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Who's Who in Networks. Wanted: the Key Player

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  • Coralio Ballester
  • Antoni Calvo-Armengol
  • Yves Zenou

Abstract

Finite population non-cooperative games with linear-quadratic utilities, where each player decides how much action she exerts, can be interpreted as a network game with local payoff complementarities, together with a globally uniform payoff substitutability component and an ownconcavity effect. For these games, the Nash equilibrium action of each player is proportional to her Bonacich centrality in the network of local complementarities, thus establishing a bridge with the sociology literature on social networks. This Bonacich-Nash linkage implies that aggregate equilibrium increases with network size and density. We then analyze a policy that consists of targeting the key player, that is, the player who, once removed, leads to the optimal change in aggregate activity. We provide a geometric characterization of the key player identifed with an inter-centrality measure, which takes into account both a player's centrality and her contribution to the centrality of the others.

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Paper provided by www.najecon.org in its series NajEcon Working Paper Reviews with number 666156000000000586.

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Date of creation: 10 Mar 2005
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Handle: RePEc:cla:najeco:666156000000000586

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  1. Goyal, S. & Moraga-Gonzalez, J.L., 2000. "R&D Networks," Econometric Institute Research Papers EI 2000-26A, Erasmus University Rotterdam, Erasmus School of Economics (ESE), Econometric Institute.
  2. Antoni Calvó-Armengol & Matthew O. Jackson, 2004. "The Effects of Social Networks on Employment and Inequality," American Economic Review, American Economic Association, vol. 94(3), pages 426-454, June.
  3. Eli Berman, 2000. "Sect, Subsidy, And Sacrifice: An Economist'S View Of Ultra-Orthodox Jews," The Quarterly Journal of Economics, MIT Press, vol. 115(3), pages 905-953, August.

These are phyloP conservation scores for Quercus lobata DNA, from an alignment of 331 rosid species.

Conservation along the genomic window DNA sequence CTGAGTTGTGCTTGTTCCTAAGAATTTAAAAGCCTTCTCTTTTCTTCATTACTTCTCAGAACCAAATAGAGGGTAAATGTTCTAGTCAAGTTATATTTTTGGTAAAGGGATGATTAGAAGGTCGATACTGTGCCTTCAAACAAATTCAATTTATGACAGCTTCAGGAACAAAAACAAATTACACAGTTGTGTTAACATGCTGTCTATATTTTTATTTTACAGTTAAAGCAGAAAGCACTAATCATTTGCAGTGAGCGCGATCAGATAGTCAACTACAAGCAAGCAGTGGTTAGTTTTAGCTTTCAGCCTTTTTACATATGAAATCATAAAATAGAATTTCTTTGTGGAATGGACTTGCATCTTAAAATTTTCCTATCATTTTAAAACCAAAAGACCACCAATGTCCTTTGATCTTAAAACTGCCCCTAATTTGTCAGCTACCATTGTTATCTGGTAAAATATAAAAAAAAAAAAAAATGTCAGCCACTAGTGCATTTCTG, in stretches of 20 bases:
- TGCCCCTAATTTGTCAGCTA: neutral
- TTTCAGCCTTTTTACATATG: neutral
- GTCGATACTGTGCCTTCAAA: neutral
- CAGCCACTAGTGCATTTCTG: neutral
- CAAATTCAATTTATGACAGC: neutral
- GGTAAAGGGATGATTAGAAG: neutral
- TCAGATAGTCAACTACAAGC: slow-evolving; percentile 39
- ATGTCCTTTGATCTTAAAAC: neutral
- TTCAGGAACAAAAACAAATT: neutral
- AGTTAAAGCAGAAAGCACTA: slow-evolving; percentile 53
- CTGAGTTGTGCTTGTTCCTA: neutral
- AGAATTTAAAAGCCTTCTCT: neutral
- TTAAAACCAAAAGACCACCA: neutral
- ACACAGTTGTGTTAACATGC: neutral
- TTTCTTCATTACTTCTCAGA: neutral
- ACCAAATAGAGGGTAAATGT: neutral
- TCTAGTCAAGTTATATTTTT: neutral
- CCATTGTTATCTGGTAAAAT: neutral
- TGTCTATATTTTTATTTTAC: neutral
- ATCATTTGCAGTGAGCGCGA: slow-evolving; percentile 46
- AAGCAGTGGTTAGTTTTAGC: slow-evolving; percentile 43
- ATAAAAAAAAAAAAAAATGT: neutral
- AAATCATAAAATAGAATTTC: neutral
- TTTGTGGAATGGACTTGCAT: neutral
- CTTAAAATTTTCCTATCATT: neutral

4. Goyal, Sanjeev & Joshi, Sumit, 2003. "Networks of collaboration in oligopoly," Games and Economic Behavior, Elsevier, vol. 43(1), pages 57-85, April.
  5. Calvó-Armengol, Antoni & Zenou, Yves, 2003. "Social Networks and Crime Decisions: The Role of Social Structure in Facilitating Delinquent Behavior," Working Paper Series 601, Research Institute of Industrial Economics.
  6. Leo Katz, 1953. "A new status index derived from sociometric analysis," Psychometrika, Springer, vol. 18(1), pages 39-43, March.
  7. George A. Akerlof, 1997. "Social Distance and Social Decisions," Econometrica, Econometric Society, vol. 65(5), pages 1005-1028, September.
  8. Akerlof, George A, 1980. "A Theory of Social Custom, of Which Unemployment May be One Consequence," The Quarterly Journal of Economics, MIT Press, vol. 94(4), pages 749-75, June.
  9. Bernheim, B Douglas, 1994. "A Theory of Conformity," Journal of Political Economy, University of Chicago Press, vol. 102(5), pages 841-77, October.
  10. Kandel, Eugene & Lazear, Edward P, 1992. "Peer Pressure and Partnerships," Journal of Political Economy, University of Chicago Press, vol. 100(4), pages 801-17, August.
  11. Matthew O. Jackson, 2003. "A Survey of Models of Network Formation: Stability and Efficiency," Game Theory and Information 0303011, EconWPA.
  12. Durlauf,S.N., 2003. "Neighborhood effects," Working papers 17, Wisconsin Madison - Social Systems.
  13. Ballester, Coralio & Calvó-Armengol, Antoni & Zenou, Yves, 2004. "Who's Who in Crime Network. Wanted the Key Player," Working Paper Series 617, Research Institute of Industrial Economics.
  14. Iannaccone, Laurence R, 1992. "Sacrifice and Stigma: Reducing Free-Riding in Cults, Communes, and Other Collectives," Journal of Political Economy, University of Chicago Press, vol. 100(2), pages 271-91, April.
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